Is vacuum energy infinite? If it is, how and why?

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Vacuum energy is usually not of interest to particle physicists, since it can be thought of as a shift in the ground state energy (usually taken to be zero) of a system.

However, vacuum energy is of interest to cosmologists because of its possible role as a source of the cosmological constant and/or dark energy which drives the expansion of the universe.

Vacuum energy also manifests in the famous so-called Casimir effect.
 
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Vacuum energy is usually not of interest to particle physicists, since it can be thought of as a shift in the ground state energy (usually taken to be zero) of a system.

However, vacuum energy is of interest to cosmologists because of its possible role as a source of the cosmological constant and/or dark energy which drives the expansion of the universe.

Vacuum energy also manifests in the famous so-called Casimir effect.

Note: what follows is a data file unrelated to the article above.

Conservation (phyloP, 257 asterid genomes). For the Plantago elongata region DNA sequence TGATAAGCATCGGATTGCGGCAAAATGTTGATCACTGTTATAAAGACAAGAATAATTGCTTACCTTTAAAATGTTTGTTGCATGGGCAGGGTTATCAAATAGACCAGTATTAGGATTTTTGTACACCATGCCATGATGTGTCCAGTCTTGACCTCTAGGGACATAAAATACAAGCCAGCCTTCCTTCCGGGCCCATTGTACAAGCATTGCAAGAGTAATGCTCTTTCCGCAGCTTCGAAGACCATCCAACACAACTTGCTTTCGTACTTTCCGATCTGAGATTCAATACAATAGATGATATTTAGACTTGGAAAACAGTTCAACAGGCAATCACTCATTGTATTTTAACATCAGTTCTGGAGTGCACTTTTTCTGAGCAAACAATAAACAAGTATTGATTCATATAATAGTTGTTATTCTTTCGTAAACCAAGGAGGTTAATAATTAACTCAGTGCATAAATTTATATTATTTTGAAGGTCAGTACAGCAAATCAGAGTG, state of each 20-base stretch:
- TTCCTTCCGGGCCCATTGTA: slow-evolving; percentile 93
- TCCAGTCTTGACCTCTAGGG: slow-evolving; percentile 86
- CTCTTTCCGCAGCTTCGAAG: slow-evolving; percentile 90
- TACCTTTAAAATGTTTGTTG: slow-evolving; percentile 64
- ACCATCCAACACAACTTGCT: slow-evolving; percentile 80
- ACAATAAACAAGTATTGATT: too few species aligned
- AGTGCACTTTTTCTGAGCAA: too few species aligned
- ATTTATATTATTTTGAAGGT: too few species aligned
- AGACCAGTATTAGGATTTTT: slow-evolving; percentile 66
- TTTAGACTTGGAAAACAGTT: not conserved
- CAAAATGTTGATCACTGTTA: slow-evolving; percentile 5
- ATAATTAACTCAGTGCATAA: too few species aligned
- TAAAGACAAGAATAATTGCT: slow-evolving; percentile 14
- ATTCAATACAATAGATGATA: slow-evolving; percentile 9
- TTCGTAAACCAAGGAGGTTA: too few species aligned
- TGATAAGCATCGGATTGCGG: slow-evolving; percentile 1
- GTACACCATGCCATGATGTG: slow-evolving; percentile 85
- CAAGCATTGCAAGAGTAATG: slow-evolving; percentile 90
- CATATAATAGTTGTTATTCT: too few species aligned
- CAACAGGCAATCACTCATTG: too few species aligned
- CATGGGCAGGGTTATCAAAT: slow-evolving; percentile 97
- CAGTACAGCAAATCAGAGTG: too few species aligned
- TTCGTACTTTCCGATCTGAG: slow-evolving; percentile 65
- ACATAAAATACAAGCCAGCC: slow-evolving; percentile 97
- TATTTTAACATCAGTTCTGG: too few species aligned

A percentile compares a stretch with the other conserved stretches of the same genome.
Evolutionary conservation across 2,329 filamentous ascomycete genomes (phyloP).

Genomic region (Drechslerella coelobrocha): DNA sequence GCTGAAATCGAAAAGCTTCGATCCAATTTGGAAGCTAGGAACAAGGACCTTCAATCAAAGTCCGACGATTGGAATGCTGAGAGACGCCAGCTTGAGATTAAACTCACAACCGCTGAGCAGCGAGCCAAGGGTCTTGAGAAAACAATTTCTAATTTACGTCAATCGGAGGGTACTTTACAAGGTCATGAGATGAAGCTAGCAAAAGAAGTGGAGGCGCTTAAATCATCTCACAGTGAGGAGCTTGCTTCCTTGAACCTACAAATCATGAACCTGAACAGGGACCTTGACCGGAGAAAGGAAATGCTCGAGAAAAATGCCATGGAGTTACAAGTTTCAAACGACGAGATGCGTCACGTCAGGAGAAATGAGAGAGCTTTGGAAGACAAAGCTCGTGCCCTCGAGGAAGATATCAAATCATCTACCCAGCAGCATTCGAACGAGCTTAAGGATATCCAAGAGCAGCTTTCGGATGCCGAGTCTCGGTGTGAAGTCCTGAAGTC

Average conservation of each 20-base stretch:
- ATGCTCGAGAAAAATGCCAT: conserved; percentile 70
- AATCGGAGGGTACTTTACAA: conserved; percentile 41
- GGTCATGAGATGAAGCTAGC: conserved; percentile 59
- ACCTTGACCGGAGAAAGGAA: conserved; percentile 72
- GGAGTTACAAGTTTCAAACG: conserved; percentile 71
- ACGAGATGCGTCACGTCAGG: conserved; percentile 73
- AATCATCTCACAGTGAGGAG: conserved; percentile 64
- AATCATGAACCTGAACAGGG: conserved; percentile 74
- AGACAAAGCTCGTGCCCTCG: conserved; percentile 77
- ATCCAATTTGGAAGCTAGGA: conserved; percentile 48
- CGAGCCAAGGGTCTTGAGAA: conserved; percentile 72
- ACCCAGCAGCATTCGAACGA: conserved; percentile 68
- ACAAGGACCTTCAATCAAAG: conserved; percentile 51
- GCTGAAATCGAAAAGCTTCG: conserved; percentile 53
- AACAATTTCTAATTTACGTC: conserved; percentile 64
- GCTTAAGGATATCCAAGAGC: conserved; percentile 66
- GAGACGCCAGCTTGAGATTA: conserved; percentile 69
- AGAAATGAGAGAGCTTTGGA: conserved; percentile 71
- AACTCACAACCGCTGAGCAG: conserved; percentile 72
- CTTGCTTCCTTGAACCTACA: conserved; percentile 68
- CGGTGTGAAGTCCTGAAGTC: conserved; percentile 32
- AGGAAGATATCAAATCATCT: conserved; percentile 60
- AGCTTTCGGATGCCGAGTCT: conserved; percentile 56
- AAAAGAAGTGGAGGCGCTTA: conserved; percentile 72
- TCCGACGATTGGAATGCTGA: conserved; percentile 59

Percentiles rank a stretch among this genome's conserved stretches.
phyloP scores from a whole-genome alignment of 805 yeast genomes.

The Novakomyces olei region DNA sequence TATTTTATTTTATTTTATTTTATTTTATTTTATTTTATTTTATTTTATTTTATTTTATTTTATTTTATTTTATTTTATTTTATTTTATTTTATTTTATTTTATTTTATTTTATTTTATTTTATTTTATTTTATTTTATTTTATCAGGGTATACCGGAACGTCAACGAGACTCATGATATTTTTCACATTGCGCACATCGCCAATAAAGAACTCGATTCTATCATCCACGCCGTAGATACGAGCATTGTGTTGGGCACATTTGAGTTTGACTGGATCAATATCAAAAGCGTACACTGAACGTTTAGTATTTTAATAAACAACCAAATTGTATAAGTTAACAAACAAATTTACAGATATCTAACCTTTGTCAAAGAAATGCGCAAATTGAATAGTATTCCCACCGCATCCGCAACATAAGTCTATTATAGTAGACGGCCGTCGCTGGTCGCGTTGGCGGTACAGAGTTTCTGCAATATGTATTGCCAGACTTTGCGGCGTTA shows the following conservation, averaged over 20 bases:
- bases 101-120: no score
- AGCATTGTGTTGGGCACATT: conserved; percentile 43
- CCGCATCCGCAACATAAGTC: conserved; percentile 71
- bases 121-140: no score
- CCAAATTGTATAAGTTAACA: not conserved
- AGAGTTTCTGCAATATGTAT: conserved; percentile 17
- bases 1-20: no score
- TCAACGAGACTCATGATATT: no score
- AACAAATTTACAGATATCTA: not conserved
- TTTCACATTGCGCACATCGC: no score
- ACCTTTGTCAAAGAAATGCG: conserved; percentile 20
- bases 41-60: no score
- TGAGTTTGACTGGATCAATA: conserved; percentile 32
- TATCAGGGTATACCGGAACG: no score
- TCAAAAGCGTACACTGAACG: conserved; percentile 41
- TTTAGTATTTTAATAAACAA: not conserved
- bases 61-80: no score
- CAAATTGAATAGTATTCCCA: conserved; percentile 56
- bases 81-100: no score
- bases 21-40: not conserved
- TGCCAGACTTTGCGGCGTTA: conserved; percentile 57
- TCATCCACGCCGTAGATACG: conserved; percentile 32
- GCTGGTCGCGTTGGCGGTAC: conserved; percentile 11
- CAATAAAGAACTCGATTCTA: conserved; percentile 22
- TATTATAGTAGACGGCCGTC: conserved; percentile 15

No, one cannot repeat often enough: The Casimir effect has nothing to do with the vacuum. By definition the vacuum is empty. There's really nothing by definition, and so there cannot be forces.

The Casimir effect is observed (although it's damn difficult to get it quantitatively accurate in experiment), and it doesn't refer to the vacuum at all. There are always overall neutral solids around, and that's far from beeing the vacuum. It consists of a lot of positive and an equal amount of negative charges, and the Casimir force results from a kind of van der Waals force due to quantum fluctuations of these charges.

The usual handwavy derivations in some QED textbooks (for a pretty good one see, e.g., Itzykson+Zuber QFT) are in fact the limit ##\alpha_{\text{em}} \rightarrow \infty##. For a thorough discussion of the facts, see the famous paper by Yaffe:

R. L. Jaffe, The Casimir effect and the quantum vacuum, Phys. Rev. D, 72 (2005), p. 021301.
http://dx.doi.org/10.1103/PhysRevD.72.021301
http://arxiv.org/abs/hep-th/0503158
 
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